The Gujarati Seva Samaj, Mumbai, spearheaded by Vile Parle resident and social activist Bimal Bhuta, has launched a unique initiative to help young couples who are not able to get married due to Covid-induced financial constraints. Members of the Gujarati Seva Samaj told Free Press Journal that they were moved by the plight of such couples, and help them get married absolutely free of cost.
The samaj not only provides the brides and the grooms the venue for the wedding, but also pays for their jewellery, gifts, and hosts a banquet, complete with food for the guests. “We have managed to help six couples get married in the past one month and more such weddings and other initiatives are in the pipeline,” Bhuta, who is the secretary of BJP Mumbai, said.
Bhuta, an entrepreneur dealing in food products, credits the Gujarati Seva Samaj-Mumbai’s core team of Nilesh Galia, Rupa Mehta, Tushar Katrecha, Dhaval Chheeda, Nimisha Trivedi and Hirav Patel for coming together to help people across the Mumbai Metropolitan Region.
“We would read about weddings getting cancelled due to financial constraints brought on by the pandemic. In some cases, the only earning member of the family died, and the tragedy left the son or the daughter about to get married in a lurch,” Bhuta said.
The community members diligently check the background of the applicants to ensure that genuine cases are benefitted from the scheme. “We are helping those who are financially-hit by Covid-19 or have lost senior or earning members in their family,” Bhuta said.
He mentioned that during the pre-pandemic days, mass weddings were arranged in various parts of the city, and that the samaj was following the same concept, but with lesser people, keeping in mind the pandemic protocols. “We circulate our message on social media, WhatsApp etc, and people approach us for help. On an average, we conduct three weddings in a day and we allot time slots to wedding parties to ensure not more than 50 people are present inside the hall and distancing rules are followed,” he said.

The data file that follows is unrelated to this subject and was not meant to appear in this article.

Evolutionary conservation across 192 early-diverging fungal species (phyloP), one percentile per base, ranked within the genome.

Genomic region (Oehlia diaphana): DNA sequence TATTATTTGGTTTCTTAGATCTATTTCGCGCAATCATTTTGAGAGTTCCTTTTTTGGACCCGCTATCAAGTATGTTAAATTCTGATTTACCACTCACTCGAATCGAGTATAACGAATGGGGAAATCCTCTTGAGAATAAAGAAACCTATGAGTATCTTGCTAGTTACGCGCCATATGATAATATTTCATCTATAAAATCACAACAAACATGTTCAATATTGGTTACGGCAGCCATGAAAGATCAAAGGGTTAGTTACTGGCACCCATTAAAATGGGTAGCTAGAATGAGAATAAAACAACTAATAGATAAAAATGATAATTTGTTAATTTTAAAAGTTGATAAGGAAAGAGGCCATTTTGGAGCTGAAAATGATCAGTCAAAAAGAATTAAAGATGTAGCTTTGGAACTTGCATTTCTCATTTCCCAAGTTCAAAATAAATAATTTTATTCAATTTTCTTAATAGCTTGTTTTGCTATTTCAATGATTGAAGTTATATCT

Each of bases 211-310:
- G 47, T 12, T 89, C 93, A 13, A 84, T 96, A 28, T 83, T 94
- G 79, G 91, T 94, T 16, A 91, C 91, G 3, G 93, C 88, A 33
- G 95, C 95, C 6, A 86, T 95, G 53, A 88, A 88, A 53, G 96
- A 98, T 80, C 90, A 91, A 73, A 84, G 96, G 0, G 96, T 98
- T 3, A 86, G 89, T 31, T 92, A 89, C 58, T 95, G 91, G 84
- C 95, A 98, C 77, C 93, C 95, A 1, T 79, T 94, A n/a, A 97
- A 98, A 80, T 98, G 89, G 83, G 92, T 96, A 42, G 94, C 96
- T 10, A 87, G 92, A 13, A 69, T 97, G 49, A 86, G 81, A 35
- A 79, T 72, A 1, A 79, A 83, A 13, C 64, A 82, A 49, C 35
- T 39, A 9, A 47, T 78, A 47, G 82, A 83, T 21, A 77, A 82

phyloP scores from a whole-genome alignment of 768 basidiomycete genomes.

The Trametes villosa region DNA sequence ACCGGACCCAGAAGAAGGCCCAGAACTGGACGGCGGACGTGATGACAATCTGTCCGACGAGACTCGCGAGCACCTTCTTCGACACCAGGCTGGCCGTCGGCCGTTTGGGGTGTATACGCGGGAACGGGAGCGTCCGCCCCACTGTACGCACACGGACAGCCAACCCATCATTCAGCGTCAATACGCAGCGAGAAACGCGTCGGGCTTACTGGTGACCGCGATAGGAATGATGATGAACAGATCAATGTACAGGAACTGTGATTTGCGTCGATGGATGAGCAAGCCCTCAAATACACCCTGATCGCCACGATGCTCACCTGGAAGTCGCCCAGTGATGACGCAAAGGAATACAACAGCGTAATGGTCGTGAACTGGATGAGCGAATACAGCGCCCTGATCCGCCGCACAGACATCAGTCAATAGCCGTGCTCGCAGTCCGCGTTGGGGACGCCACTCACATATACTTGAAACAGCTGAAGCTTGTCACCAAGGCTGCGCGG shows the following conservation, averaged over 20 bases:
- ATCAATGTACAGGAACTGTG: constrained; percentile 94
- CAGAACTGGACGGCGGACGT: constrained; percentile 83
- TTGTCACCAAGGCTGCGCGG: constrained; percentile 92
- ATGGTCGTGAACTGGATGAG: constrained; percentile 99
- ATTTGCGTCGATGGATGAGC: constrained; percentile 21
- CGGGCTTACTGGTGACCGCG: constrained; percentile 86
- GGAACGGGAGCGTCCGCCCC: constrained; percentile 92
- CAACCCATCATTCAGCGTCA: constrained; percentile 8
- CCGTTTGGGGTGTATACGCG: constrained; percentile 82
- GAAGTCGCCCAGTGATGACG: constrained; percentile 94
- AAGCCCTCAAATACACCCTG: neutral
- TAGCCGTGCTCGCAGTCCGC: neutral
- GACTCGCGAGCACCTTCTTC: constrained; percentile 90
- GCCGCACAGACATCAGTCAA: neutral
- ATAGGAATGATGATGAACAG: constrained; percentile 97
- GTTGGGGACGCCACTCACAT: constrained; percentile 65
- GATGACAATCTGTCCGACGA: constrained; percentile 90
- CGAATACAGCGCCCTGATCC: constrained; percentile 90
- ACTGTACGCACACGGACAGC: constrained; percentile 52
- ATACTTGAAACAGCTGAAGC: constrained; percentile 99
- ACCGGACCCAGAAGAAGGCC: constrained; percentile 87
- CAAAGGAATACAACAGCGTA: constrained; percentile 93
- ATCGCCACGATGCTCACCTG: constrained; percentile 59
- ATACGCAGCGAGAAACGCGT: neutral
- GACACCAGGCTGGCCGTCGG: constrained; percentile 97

He maintained that the bride and groom don’t have to spend a penny as he and other members of the Gujarati Seva Samaj fully sponsor the event. “Everything is sponsored by us and we are helped in this cause by other samaj members, making it a community initiative,” he said. “The couples we are helping are based in Mumbai, its suburbs and the Metropolitan region. Before bringing them on board, we interview the bride and the groom, check their bank records and scrutinise their background thoroughly,” said Bhuta.
He said that he or the other members have never approached anyone for publicity. “People come to know about our work through social media. There is an urge to help fellow human beings,” he said.
Bhuta has studied in Australia and spent three years in Canada. During the pandemic, he and his friends helped out frontline workers by providing them with masks, sanitisers and oximeters. “I have spent a lot of time abroad, and with time I discovered that I want to come back to my nation and give it back to the society,” he said.
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